Saturday, September 8, 2007
How Jane Froman Got Her Start with WLW (Debunking a Myth)
The many famous people who filtered through Powel Crosley's WLW during the 1920s thorugh the 1940s guaranteed the growth of lots of legends and tall tales--from why Fats Waller really got fired (it was a racist matter), to how and when Powel Crosley, Jr. first heard singing legend Ellen Jane Froman. CROSLEY: Two Brothers and a Business Empire that Transformed the Nation erroneously mumbles a bit about Crosley's daughter knowing Ms. Froman from school (their ages and specialties were not close), and Powel hiring her to sing at a party. Those are the standard myths floating around, probably perpetrated by earlier writers who didn't bother to ask someone who knew. (NOTE: Watch for an errata sheet for the CROSLEY book, to be posted here and elsewhere.)
The truth is, late in 1929 Crosley happened to attend one of Mrs. Robert Taft's teas, at which Jane Froman (a non-traditional student at the Cincinnati Conservatory of Music) had been paid ten dollars to entertain. Apparently Crosley was so struck by her singing voice he offered her a try-out at WLW. By March, 1930 Froman was staff soprano at WLW.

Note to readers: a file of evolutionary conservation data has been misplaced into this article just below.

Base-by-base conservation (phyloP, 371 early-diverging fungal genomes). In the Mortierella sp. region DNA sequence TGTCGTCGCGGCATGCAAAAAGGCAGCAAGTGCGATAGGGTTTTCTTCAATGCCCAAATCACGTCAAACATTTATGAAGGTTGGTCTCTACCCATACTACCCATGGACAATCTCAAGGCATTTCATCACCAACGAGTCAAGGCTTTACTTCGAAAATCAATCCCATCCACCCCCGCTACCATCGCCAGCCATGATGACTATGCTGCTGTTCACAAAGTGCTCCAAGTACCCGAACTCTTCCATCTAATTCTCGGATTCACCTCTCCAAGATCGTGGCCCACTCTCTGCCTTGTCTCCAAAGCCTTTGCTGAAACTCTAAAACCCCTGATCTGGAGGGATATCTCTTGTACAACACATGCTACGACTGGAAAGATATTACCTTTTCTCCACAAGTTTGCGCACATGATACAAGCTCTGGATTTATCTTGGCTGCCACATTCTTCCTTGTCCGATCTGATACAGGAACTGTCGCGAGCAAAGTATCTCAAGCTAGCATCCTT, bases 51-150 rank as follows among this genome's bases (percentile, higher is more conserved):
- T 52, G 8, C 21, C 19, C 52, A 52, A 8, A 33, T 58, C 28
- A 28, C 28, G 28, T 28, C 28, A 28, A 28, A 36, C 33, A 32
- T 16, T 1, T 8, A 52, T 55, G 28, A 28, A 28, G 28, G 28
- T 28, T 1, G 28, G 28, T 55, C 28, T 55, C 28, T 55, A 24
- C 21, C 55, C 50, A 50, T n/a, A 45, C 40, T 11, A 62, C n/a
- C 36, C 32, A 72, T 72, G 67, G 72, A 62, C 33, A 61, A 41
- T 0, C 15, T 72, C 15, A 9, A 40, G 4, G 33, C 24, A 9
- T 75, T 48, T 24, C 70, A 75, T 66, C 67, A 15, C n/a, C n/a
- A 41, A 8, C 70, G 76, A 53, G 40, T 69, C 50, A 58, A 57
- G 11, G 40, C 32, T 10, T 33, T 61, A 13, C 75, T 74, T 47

She remained at WLW for two years, slaving away under the standard heavy demands of the station's management; during one period she sang for 22 different shows each week, day and night. That's about three times a day.
Eventually, Powel Crosley's famous pal, orchestra leader Paul Whiteman, recognized her talent and began luring her away with outside engagements. He slyly arranged an audition for Froman at NBC in Chicago. From there her career was nothing but up and away from WLW. From NBC she went on to stage, screen, Vegas, and television. Her life story (a tale of success, tragedy, and courage) was made into a 1951 movie titled "With a Song in My Heart." Susan Hayward played Jane Froman.
Copyright © 2007, Michael A. BanksSource: Missouri Alumnus, March, 1952